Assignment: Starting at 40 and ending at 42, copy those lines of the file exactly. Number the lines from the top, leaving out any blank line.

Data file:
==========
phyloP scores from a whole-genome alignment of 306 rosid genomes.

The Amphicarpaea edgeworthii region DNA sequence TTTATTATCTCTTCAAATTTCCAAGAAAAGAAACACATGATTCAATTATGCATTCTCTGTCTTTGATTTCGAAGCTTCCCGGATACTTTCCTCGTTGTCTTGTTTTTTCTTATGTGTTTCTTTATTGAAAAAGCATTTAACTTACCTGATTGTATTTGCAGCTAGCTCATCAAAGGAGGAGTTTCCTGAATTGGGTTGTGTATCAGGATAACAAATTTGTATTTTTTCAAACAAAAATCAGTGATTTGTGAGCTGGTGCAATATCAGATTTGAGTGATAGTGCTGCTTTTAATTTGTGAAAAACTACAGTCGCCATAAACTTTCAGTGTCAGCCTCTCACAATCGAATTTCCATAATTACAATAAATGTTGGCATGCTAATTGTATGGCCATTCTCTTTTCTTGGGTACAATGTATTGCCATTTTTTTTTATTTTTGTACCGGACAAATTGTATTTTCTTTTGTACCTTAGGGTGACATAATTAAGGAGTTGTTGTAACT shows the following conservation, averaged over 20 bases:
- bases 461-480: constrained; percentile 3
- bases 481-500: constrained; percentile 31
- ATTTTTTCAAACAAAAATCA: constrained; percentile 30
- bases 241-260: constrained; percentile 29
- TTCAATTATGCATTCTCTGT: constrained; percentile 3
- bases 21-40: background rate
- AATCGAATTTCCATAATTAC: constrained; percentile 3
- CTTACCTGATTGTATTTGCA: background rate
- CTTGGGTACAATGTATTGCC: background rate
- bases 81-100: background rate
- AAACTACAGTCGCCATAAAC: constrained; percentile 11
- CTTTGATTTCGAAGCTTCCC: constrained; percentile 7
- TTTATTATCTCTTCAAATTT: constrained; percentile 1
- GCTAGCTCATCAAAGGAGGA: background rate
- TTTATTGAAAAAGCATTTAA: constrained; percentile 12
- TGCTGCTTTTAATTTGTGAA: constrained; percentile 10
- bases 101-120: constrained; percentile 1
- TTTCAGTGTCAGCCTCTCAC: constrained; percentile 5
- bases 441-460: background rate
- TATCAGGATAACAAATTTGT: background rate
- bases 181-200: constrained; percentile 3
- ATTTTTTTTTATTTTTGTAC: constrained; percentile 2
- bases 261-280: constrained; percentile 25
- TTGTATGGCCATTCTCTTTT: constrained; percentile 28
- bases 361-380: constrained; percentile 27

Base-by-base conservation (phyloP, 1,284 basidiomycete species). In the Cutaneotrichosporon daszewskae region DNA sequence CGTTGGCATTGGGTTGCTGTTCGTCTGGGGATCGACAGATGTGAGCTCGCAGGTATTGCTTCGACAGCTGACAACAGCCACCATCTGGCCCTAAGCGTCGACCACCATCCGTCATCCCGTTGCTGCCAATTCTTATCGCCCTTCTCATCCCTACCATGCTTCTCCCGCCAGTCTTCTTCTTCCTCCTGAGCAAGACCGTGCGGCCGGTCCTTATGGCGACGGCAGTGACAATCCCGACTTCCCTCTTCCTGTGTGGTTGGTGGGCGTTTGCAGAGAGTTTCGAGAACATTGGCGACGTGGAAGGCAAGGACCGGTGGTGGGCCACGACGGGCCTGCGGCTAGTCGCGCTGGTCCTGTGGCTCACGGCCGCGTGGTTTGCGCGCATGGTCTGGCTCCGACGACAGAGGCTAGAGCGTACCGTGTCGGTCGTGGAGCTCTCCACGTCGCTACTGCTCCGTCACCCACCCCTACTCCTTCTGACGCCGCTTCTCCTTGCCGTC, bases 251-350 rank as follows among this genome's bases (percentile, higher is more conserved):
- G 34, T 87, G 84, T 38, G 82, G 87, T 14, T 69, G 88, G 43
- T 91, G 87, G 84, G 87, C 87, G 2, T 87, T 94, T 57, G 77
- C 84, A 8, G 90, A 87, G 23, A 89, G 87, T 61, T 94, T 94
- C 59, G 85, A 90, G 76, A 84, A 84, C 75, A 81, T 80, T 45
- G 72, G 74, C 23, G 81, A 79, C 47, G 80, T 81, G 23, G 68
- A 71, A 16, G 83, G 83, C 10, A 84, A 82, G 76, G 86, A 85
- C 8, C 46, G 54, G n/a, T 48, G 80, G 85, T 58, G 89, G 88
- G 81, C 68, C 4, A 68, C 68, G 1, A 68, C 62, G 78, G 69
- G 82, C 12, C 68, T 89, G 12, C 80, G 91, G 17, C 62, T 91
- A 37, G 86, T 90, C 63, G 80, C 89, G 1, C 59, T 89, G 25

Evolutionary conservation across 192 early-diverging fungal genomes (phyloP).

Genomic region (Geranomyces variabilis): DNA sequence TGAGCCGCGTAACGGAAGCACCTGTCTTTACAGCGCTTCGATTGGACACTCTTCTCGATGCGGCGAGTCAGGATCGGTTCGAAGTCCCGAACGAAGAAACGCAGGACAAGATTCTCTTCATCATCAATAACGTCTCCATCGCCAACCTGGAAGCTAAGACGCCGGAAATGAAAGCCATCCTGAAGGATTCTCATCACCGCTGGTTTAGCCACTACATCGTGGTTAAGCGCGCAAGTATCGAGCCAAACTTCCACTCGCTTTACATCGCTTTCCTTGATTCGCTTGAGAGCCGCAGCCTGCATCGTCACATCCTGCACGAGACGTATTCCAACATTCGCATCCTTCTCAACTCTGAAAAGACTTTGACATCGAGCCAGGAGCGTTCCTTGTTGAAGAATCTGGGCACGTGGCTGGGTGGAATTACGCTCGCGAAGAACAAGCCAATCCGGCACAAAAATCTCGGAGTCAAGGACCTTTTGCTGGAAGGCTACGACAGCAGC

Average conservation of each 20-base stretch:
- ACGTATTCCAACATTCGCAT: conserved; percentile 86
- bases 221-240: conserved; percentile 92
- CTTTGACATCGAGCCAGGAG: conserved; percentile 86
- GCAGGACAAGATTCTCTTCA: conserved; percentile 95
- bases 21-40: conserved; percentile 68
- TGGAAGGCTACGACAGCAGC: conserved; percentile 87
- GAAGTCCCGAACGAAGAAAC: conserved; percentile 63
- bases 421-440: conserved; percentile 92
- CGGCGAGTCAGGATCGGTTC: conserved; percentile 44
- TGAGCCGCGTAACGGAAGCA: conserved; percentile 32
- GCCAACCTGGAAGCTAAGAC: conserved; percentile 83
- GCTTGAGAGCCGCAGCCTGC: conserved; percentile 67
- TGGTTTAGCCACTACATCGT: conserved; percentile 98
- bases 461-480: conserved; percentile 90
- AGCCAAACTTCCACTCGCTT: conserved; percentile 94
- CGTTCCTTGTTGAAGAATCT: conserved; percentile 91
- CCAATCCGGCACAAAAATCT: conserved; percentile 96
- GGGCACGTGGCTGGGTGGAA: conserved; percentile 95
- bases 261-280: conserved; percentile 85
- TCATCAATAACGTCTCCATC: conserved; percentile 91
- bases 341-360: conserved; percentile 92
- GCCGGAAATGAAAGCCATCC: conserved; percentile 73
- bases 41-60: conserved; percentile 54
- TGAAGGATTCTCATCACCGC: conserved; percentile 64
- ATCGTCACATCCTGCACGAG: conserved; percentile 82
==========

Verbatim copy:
Genomic region (Geranomyces variabilis): DNA sequence TGAGCCGCGTAACGGAAGCACCTGTCTTTACAGCGCTTCGATTGGACACTCTTCTCGATGCGGCGAGTCAGGATCGGTTCGAAGTCCCGAACGAAGAAACGCAGGACAAGATTCTCTTCATCATCAATAACGTCTCCATCGCCAACCTGGAAGCTAAGACGCCGGAAATGAAAGCCATCCTGAAGGATTCTCATCACCGCTGGTTTAGCCACTACATCGTGGTTAAGCGCGCAAGTATCGAGCCAAACTTCCACTCGCTTTACATCGCTTTCCTTGATTCGCTTGAGAGCCGCAGCCTGCATCGTCACATCCTGCACGAGACGTATTCCAACATTCGCATCCTTCTCAACTCTGAAAAGACTTTGACATCGAGCCAGGAGCGTTCCTTGTTGAAGAATCTGGGCACGTGGCTGGGTGGAATTACGCTCGCGAAGAACAAGCCAATCCGGCACAAAAATCTCGGAGTCAAGGACCTTTTGCTGGAAGGCTACGACAGCAGC

Average conservation of each 20-base stretch:
- ACGTATTCCAACATTCGCAT: conserved; percentile 86